Governing Identities
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Governing identities

In modern societies, identities are not only constructed by individuals, communities and interactions. It is also an area of state concern and intervention, and to an increasing extent modern states take an active interest in shaping, empowering or disciplining citizens’ identities as well as the identities of professionals dealing with citizens.

This workshop draws on four main fields of research: Firstly, the Focauldian tradition where the governing of identities has been described as a turn towards governmentality; secondly, the sociological literature on political categories and social intersectionality contributing to the exploration of the means by which identity policies are formed, thirdly, strategies of social investment aiming at enhancing solidarity through policies of both economic and educational empowerment, and finally the policy learning literature dealing with the impact and effect of policies on citizens' and professionals' formation of identities.

This workshop invites papers and presentations dealing with the governing of both citizen and professional identities in modern states and societies. We welcome both theoretical and empirical discussions, and we favour comparative discussions of policy areas, countries or time periods anchored on the level of policy, the level of professionals or the level of citizens.


Emil Græsholm: Making slums governable: Integration and resistance in a Nairobi slum

Urban slums are often characterized as an ungoverned space, within which identity formation and expression is external to formal political life. As such, urban slums present a particular challenge to the governing of identity. This paper offers new perspectives on the formation and power-backed application of identity in urban slums and the  institutional framework that attempts to intervene there.

Based on research in the Kibera slum in Nairobi using a combination of semi-structured elite interviews, ethnography and demographic data, the paper makes two related claims. Firstly, the formation of identity in the slum emerges as part of a resistance process to interventions of the state expressed through informal governance, including provision of own services and security, resulting in a stronger community but marginalizing them from the state and formal socio-political life.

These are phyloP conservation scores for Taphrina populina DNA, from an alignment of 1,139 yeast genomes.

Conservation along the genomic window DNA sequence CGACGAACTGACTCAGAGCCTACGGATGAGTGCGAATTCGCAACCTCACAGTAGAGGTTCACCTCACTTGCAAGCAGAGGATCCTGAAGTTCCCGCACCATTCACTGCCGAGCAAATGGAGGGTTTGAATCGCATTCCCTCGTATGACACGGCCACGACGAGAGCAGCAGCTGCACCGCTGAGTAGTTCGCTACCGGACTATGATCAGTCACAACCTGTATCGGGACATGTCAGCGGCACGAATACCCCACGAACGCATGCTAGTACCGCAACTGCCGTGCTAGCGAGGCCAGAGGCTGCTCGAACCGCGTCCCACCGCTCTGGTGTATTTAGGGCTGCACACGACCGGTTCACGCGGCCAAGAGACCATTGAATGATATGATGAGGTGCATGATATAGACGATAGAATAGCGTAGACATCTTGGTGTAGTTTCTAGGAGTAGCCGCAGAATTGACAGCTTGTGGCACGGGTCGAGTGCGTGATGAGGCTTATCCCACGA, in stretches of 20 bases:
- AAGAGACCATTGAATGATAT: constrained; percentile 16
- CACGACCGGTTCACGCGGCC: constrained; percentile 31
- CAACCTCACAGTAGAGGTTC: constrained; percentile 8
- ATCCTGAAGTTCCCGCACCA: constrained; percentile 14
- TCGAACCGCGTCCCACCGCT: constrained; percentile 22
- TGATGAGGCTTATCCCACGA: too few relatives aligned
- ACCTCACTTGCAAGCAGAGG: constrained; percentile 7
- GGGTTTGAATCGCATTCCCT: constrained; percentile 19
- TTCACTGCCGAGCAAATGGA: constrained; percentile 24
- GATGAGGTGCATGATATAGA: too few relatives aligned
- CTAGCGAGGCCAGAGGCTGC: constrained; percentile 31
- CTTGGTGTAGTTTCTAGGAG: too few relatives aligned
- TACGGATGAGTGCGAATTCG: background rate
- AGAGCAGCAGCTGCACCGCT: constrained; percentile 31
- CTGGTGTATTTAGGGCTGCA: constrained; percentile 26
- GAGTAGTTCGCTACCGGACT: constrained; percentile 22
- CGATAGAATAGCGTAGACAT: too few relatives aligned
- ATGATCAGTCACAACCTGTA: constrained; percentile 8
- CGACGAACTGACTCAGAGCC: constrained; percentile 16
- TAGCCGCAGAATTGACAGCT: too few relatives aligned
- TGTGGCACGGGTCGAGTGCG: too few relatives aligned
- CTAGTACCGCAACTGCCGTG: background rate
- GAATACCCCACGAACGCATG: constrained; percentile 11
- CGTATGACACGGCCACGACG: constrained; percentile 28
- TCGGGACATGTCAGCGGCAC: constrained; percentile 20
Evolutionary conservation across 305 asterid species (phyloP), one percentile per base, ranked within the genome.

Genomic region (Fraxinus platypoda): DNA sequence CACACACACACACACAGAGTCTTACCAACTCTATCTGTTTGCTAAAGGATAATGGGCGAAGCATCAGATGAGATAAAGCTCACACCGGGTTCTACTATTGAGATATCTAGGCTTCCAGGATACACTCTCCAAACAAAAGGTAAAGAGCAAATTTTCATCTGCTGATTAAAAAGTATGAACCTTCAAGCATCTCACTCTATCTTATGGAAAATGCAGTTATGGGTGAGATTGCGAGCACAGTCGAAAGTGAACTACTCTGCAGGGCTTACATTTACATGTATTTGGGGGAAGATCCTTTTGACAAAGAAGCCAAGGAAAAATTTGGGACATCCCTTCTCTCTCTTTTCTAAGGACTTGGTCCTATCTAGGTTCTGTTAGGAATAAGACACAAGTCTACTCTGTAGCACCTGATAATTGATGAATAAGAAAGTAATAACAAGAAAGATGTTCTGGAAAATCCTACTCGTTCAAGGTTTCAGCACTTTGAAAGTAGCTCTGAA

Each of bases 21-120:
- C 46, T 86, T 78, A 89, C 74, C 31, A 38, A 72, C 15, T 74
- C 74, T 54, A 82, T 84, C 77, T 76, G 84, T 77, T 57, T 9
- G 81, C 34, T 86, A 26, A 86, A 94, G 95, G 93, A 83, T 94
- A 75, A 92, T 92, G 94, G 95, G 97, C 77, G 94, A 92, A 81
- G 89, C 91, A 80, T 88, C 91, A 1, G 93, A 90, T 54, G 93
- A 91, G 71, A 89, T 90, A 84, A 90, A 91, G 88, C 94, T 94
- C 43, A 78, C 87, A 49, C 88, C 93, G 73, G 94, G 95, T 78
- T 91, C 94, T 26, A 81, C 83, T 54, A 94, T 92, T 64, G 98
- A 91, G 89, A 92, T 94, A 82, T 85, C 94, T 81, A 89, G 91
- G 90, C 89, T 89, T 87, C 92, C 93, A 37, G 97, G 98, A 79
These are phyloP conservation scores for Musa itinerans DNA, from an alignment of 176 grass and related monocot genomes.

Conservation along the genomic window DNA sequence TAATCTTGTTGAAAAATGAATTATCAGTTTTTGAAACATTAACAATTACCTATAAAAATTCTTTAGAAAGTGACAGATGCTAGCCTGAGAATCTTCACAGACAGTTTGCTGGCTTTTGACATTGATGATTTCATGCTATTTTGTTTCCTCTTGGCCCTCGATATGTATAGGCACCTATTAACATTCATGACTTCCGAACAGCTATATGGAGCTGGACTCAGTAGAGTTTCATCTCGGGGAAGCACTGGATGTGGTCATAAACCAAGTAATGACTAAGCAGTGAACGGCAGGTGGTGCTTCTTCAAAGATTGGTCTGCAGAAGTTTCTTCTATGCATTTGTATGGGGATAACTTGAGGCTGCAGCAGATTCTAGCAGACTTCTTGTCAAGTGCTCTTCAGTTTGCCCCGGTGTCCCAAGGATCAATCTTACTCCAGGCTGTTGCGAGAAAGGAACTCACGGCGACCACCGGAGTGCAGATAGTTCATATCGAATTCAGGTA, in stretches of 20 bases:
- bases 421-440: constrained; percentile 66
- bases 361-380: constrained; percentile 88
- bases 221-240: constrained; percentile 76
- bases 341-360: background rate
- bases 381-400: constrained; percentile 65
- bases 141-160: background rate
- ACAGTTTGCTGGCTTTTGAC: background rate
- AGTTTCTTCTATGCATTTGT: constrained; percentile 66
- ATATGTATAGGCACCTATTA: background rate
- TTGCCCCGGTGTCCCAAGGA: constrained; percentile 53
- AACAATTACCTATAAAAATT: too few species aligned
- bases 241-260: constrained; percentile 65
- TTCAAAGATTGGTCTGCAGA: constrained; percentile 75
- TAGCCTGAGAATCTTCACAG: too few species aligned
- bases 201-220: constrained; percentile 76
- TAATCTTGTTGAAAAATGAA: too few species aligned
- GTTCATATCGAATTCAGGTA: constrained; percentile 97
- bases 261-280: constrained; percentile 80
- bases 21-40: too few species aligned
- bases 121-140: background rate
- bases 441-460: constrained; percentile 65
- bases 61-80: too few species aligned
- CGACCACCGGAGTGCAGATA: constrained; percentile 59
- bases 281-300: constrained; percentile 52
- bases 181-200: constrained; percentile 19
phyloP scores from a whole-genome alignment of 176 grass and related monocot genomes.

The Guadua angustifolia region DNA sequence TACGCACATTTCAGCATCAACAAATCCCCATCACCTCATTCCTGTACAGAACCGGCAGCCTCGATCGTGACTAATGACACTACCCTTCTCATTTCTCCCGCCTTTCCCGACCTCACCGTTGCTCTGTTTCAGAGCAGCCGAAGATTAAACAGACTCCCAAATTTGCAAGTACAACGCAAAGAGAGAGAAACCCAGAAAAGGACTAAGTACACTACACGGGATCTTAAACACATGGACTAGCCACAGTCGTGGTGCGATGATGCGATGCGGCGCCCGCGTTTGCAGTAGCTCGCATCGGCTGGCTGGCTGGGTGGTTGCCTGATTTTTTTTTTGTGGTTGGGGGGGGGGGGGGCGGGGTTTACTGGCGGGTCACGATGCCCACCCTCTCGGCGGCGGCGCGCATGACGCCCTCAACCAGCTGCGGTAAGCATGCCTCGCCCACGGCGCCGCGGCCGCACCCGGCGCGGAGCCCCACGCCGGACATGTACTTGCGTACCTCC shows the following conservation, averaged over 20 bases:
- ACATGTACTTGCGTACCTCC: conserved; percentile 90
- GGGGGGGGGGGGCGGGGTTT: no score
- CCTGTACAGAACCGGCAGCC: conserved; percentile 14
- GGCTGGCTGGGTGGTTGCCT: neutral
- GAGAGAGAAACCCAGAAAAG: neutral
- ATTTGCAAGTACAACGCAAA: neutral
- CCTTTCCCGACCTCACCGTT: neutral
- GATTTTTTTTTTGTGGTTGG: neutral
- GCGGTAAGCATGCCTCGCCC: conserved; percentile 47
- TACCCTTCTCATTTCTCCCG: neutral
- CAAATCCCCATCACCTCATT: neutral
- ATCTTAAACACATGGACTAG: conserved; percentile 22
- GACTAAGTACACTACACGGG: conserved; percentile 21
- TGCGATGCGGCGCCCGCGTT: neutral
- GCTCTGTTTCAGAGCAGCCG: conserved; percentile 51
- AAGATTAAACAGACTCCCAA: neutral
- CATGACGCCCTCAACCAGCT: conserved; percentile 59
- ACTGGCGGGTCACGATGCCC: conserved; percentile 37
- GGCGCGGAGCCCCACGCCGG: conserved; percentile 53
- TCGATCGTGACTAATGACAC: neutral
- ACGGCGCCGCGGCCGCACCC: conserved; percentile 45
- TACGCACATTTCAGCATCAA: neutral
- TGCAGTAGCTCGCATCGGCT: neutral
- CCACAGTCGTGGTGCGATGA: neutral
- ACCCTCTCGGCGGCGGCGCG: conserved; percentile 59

Secondly, the political history of the Kenyan state has produced incentives for governance aimed at inclusion, contributing to the application of an interventionist governmentality in marginal areas that have political significance. State institutions and NGOs view the slum as a complex and unordered  space  that  needs  to  be shaped  according  to  an  administrative  grid.  This  involves standardization and rationalization of social and natural reality into a legible format, resulting in a particular construction of meaning and authority identity that permeates the governance network.

Governability of urban slums will become increasingly important as the amount of slum-dwellers will increase rapidly with urbanization. Yet, while it might seem to be a solution, integrating this polity  is  not  necessarily better.  When  externally  directed,  integration  may  be  met  with  more resistance when not providing the necessary public services.